A comparison of latent growth models for constructs measured by multiple indicators
Leite, Walter Lana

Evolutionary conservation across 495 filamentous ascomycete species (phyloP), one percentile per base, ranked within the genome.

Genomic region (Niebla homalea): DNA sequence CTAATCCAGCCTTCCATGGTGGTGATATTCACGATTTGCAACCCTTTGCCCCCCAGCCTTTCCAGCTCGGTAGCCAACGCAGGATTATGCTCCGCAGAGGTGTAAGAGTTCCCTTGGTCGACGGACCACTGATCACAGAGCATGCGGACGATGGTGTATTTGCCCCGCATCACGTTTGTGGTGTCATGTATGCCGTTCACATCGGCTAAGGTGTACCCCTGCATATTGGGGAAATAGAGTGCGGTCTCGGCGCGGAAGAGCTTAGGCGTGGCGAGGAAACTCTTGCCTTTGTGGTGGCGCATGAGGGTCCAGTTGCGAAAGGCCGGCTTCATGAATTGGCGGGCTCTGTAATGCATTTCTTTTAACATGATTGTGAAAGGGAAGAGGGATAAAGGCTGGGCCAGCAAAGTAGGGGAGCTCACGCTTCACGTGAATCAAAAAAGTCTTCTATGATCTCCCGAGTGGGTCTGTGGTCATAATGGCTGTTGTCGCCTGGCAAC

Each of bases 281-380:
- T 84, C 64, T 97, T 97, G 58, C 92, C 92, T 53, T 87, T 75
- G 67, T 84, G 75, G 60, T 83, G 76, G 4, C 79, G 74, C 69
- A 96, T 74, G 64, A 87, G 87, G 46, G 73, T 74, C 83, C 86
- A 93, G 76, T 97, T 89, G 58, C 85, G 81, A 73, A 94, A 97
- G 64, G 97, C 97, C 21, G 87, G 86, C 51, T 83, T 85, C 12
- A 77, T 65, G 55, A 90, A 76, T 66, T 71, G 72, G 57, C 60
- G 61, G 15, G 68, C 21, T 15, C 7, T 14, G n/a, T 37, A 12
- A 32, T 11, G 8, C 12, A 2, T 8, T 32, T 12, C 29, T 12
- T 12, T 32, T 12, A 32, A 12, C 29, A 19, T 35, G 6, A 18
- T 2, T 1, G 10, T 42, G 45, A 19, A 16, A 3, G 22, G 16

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Latent growth modeling (LGM) of composites of multiple items (for example, means or sums of items) has been frequently used to analyze the growth of latent constructs. However, composites are only equivalent to latent constructs if the items’ factor loadings are equal to one and there is no measurement error (Bollen & Lennox, 1991). In this study, the adequacy of using univariate LGM to model composites of multiple items, as well three other alternative methods were evaluated through a Monte Carlo simulation study. The four methods evaluated in this study were the univariate LGM, the univariate LGM with fixed error variances, the univariate LGM with the correction for attenuation, and the curve-of-factors model (McArdle, 1988; Tisak and Meredith, 1990). This simulation study manipulated the number of items per construct, the number of measurement times, the sample size, the reliability of the composites, the invariance of item parameters, and whether the items were essentially tau-equivalent or essentially congeneric. One thousand datasets were simulated for each of the conditions. The results indicate that using univariate LGM with composites of multiple items only produces unbiased parameter estimates and standard errors if the items are essentially tau-equivalent. The univariate LGM with fixed error variances performed identically to the univariate LGM. The univariate LGM with the correction for attenuation produced unbiased parameter estimates when the items were essentially tauequivalent, but produced negatively biased estimates of standard errors. The curve-of-factors model was found to be the most appropriate method to analyze the growth of latent constructs measured by multiple items. The curve-of-factors model was able to provide unbiased parameter estimates and standard errors under all conditions evaluated in this study. However, with sample sizes of 100 or 200, a large percentage of chi-square statistics were positively biased and the fit indices indicated inadequate model fit. This study’s recommendation is that the curve-of-factors model should be preferred to analyze the growth of latent variables measured by multiple items, but the use of sample sizes larger than 200 is strongly recommended to help ensure that adequate fit statistics and fit indices are obtained for appropriate models.